News / IPPToday #231: MoU signed for US$1 billion renewable projects in West Africa

IPPToday #231: MoU signed for US$1 billion renewable projects in West Africa

🕔 June 13, 2018
IPPToday #234: B. Grimm Power agrees to develop largest solar project in Southeast Asia

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Multinational renewables developer Gigawatt Global Cooperatief has signed a Memorandum of Understanding with the Economic Community of West African States (ECOWAS) to invest US$1 billion in renewable energy projects in the region.

Gigawatt Global have committed to financing and installing 800 MW of solar and wind farms in ECOWAS member states, including Burkina Faso, Senegal, Mali, Nigeria and the Gambia. The company plans to begin feasibility studies, training and securing power purchase agreements in early 2019.

The project will be funded by the US Agency for International Development's Power Africa initiative, set up under former President Barack Obama’s administration in 2013, with a planned 70:30 debt to equity ratio.

Although Power Africa is intended to be the main source of debt finance, the developers are reportedly hoping to involve other development banks and investors. This may be crucial to the success of the project, given that current US President Donald Trump is highly critical of foreign aid and international development spending.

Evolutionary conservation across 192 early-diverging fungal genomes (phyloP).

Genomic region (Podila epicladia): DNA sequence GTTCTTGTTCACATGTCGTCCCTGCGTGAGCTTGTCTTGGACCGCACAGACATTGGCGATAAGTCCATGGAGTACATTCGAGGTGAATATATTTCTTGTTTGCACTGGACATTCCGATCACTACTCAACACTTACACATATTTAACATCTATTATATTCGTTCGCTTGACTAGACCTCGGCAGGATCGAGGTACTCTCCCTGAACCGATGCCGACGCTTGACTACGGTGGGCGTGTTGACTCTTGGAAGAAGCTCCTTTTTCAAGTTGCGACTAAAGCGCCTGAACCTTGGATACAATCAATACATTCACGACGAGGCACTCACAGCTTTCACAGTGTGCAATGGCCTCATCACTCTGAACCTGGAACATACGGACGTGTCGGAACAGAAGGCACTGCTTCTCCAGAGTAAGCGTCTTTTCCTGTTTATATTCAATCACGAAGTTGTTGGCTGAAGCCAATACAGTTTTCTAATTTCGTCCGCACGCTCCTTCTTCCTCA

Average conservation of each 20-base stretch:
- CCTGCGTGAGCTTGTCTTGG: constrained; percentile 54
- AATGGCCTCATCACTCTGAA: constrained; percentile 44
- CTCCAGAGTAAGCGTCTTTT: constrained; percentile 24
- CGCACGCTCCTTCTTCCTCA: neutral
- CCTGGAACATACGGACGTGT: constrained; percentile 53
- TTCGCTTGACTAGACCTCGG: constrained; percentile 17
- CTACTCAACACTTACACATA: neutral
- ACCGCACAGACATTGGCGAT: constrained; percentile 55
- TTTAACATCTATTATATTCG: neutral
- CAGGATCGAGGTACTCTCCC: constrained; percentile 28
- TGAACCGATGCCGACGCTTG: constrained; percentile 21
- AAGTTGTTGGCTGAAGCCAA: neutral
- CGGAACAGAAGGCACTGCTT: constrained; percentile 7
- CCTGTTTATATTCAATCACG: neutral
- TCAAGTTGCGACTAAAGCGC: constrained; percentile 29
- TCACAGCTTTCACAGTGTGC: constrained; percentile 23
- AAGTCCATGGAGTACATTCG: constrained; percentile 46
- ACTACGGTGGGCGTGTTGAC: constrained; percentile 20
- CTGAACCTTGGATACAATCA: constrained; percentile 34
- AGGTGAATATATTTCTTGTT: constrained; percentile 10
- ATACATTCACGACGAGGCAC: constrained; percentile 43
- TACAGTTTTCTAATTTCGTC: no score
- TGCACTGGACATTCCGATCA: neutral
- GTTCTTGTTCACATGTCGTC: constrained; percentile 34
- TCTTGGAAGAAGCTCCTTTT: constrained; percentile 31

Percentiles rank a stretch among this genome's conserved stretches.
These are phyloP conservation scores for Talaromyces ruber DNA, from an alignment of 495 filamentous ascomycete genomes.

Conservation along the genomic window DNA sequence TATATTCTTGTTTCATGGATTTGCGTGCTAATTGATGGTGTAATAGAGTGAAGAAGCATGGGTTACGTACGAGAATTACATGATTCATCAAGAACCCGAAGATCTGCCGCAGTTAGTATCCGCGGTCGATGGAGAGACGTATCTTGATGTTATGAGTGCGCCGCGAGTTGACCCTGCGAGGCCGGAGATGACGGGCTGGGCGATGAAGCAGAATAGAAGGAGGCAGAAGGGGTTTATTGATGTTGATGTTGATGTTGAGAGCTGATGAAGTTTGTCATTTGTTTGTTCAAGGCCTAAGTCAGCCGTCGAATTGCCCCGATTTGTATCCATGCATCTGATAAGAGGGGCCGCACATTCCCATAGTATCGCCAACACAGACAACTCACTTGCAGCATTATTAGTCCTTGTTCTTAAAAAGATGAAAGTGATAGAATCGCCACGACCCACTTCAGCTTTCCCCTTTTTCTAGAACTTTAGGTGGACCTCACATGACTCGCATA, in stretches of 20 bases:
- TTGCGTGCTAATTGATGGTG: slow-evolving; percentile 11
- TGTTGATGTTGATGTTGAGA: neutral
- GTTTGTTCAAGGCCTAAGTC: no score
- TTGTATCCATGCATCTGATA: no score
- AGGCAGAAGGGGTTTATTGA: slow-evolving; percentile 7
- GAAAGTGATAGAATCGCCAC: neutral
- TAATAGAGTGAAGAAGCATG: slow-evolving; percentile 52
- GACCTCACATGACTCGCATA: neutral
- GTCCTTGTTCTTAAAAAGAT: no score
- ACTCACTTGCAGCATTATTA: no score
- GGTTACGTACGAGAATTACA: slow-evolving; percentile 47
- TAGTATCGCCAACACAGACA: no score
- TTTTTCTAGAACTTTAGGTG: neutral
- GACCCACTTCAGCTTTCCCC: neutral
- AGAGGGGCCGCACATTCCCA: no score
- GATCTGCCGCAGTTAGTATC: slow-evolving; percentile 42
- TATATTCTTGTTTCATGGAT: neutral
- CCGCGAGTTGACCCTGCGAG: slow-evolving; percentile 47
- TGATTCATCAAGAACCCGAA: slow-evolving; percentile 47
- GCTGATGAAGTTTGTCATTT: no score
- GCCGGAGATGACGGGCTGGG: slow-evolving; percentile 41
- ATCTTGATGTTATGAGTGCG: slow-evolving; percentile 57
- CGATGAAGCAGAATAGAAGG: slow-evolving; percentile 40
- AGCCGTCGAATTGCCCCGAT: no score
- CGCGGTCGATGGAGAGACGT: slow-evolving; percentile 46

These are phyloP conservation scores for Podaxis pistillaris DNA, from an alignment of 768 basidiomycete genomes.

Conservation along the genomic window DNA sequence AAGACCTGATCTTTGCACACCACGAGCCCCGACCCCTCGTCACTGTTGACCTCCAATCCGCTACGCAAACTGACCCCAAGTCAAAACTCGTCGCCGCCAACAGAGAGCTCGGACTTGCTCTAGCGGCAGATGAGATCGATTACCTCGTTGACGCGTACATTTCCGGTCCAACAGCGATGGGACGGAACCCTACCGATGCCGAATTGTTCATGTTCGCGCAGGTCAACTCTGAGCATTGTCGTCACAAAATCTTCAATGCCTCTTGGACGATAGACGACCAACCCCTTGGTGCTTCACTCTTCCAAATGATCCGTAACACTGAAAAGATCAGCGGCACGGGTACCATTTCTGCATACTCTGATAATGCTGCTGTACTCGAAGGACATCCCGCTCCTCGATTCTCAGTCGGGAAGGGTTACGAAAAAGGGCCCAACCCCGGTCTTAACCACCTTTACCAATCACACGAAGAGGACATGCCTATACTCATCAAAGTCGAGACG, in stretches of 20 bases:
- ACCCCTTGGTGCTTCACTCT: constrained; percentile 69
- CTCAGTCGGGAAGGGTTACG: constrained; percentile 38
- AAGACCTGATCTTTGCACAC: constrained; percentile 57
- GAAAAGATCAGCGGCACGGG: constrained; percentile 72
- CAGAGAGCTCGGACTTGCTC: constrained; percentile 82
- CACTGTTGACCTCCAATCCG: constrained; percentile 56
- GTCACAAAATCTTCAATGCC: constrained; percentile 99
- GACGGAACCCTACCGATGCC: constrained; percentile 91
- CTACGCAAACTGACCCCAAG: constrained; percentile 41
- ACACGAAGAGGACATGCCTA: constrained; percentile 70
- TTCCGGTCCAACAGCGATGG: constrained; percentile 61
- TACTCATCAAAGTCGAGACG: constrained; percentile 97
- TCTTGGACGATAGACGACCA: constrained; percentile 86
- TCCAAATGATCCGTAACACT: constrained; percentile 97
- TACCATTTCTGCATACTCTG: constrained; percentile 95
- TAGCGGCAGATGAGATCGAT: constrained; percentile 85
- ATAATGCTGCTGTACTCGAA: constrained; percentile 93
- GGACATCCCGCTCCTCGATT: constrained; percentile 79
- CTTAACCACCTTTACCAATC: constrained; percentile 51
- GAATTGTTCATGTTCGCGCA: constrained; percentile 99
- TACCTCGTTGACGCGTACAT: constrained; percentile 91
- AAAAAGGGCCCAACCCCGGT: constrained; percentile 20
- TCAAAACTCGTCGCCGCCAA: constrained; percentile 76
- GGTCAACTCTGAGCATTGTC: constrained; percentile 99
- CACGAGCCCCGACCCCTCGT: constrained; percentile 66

ECOWAS' participation in the project will be led by its unit, the West Africa Power Pool, which has the wider goal of creating a regional electricity system.

The region - with a total population in excess of 340 million - has one of the lowest modern electricity consumption rates in the world. Electricity access rates (World Bank 2016) vary from below 20% in Liberia, Niger and Burkina Faso to more than 60% in Senegal and around 80% in Ghana. For the ECOWAS region as a whole, only 19% of the rural population has access to electricity, emphasizing the necessity for a project such as this.

Many of the ECOWAS states are within the Sahel region (the transition zone between the Sahara desert and the Sudanian Savanna), which is set to benefit from a similar project spearheaded by the African Development Bank (AfDB). Alongside partners the Green Climate Fund (GCF) and the Africa50 investment fund, the bank aims to install 10,000 MW of solar power across the region through the Desert to Power program.



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